Gendering Poetry for the Next Generation

Valentine’s. Whether you spend the corporate holiday canoodling with your significant other or ranting on Twitter about how you don’t need a holiday to tell you how to love, odds are pretty good that you’ll run across some poetry along the way. Now, poetry can range anywhere from Emily Dickinson to a Hallmark greeting to a Kanye West tweet, but did you ever think that poetry itself had a gender?

Grand Central Publishing does. In  April, the company will put forth 100 Great Poems for Boys (by Leslie Pockell–he’s a dude) and 100 Great Poems for Girls (by Celia Johnson). Yes, two separate books. The point of this segregation, as noted in the press release, is that:

Boys and girls of all ages will enjoy reading poems catered specifically to them, whether it means envisioning adventures with princesses and witches, or discovering great heroes and dangerous animals.

The book for boys, in addition to featuring heroes rather than witches, is about 50 pages longer than the girls’ book. Since there are 100 poems in both books, I’m not sure what statement they are making about boys being drawn to things with longer lengths—though it is certainly worth noting.

The poems themselves aren’t originals: They’re classics from the likes of Walt Whitman, Edgar Allen Poe, Robert Frost, Emily Dickinson and Emily Brontë. They’re mostly written by male poets (or “Anonymous”), though–even in the girls’ book, where there are only 11 women poets (and just four women in the boys’ book).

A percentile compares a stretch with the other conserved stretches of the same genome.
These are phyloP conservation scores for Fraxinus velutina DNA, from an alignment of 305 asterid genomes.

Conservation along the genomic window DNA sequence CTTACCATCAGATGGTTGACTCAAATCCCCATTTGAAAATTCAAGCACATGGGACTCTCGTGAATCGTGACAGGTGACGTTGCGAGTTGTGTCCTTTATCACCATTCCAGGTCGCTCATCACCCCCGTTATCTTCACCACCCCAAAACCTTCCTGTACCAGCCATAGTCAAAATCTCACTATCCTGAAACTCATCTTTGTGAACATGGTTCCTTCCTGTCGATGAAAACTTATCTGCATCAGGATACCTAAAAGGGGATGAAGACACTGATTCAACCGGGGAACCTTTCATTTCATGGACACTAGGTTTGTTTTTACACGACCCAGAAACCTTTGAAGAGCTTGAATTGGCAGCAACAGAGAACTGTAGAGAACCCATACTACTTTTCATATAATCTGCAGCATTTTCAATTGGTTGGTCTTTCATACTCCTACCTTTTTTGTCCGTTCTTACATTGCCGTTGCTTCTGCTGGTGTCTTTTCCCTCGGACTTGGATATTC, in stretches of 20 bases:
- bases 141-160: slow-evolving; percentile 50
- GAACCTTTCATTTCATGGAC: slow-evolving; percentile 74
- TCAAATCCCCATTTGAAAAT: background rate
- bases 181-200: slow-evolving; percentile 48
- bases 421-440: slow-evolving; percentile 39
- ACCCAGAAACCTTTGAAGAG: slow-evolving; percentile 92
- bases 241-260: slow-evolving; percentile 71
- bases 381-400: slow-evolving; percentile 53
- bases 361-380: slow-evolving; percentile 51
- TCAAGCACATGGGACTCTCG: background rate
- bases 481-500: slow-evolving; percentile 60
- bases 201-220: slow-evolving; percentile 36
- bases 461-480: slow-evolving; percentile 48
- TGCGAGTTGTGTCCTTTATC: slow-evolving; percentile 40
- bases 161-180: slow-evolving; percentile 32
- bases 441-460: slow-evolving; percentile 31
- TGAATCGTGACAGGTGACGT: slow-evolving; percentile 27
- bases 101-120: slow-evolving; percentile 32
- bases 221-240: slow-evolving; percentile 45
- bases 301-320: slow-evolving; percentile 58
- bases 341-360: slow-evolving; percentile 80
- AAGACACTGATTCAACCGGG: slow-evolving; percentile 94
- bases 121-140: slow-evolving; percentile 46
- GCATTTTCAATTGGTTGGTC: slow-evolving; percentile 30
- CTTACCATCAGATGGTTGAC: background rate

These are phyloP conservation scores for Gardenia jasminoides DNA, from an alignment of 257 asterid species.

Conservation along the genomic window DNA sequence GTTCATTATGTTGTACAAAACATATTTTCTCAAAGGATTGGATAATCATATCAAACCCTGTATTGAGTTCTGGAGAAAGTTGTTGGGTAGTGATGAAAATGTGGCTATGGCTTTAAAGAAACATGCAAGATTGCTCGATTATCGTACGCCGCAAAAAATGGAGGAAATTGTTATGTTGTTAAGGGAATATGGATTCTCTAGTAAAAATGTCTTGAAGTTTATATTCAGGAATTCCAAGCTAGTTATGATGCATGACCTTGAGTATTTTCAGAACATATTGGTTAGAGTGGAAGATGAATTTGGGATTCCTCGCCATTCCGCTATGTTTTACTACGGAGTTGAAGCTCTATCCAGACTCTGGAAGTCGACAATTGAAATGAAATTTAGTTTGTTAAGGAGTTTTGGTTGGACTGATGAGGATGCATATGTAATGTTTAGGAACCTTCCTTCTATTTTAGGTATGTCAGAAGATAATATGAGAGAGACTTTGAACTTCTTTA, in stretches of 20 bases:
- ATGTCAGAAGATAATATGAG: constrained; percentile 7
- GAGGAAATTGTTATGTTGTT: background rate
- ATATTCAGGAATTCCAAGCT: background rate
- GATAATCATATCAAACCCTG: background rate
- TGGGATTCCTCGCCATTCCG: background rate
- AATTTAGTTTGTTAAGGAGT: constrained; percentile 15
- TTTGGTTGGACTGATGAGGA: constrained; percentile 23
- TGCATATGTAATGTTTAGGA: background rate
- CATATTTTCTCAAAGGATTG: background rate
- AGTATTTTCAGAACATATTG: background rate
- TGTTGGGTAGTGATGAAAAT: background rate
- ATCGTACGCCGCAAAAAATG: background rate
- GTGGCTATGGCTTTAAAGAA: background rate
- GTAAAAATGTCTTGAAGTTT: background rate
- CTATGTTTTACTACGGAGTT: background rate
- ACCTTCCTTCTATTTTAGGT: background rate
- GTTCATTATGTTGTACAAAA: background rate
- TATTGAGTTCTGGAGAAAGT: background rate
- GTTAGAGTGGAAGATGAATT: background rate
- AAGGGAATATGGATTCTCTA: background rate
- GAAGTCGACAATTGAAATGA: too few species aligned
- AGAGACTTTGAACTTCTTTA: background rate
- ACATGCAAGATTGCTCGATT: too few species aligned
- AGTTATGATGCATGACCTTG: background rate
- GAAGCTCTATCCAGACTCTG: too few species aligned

Sample boys’ poems  are about battlefields and heroes (“Paul Revere’s Ride” by Henry Wadsworth Longfellow and “Old Ironsides” by Oliver Wendell Holmes) or those “dangerous” animals (“The Tyger” by William Blake and “The Raven” by Edgar Allan Poe). Girls, on the other hand, are directed toward nature (“The Daffodils” by William Wordsworth and “A Girl’s Garden” by Robert Frost) and imagination (“The Lady of Shalott” by Alfred, Lord Tennyson and “Song of the Witches” by William Shakespeare).

Straight away it’s easy to see where the sorting problem lies: These aren’t poets you can just split between boys and girls. They’re universal, which is why they’re called classics. One of the Ms. Blog editors pointed out how many of the “boys'” poems she remembers reading and loving when she was a girl. I was particularly bothered by the books’ introductions.

Boys’ intro:

You don’t have to be a special age to be a boy. It’s more a state of mind than anything else (even certain girls can qualify, if they have the right attitude!).

Girls’ intro:

The poems I remember most vividly as a little girl were the ones that we would chant as we sat in a circle and clapped our hands.

Didn’t boys ever chant in a circle and clap hands? And if girls can qualify as boys with the “right attitude,” can boys qualify as girls as well? Or is that just too gender-queering for comfort?

Rather than exposing all children to a wide range of literature, these books confine poets and “types” of poems to just half the human race. How unnecessary. This gendering of products is nothing new, of course, and has consequences, as Emily Rosenbaum  pointed out in “Gendering Toys is Good for Nobody:

What the children do learn is strict gender norms, and the children who don’t adhere to those norms frighten their peers.

Both books offer a solid collection of poems and are good jumping-on points for anyone interested in getting more acquainted with classic poetry. But why not combine them as 200 Great Poems [although there’s a small crossover] for Boys and Girls? Marketing, you say? Instead, boys and girls can only read the opposite-gender poetry at the risk of “frightening” their peers. A sad thought for Valentine’s Day.


Kyle Bachan can dance all day. He's also a feminist from Toronto, Canada who enjoys travelling the world and meeting new people. He currently writes as a Senior Editor over at Gender Across Borders.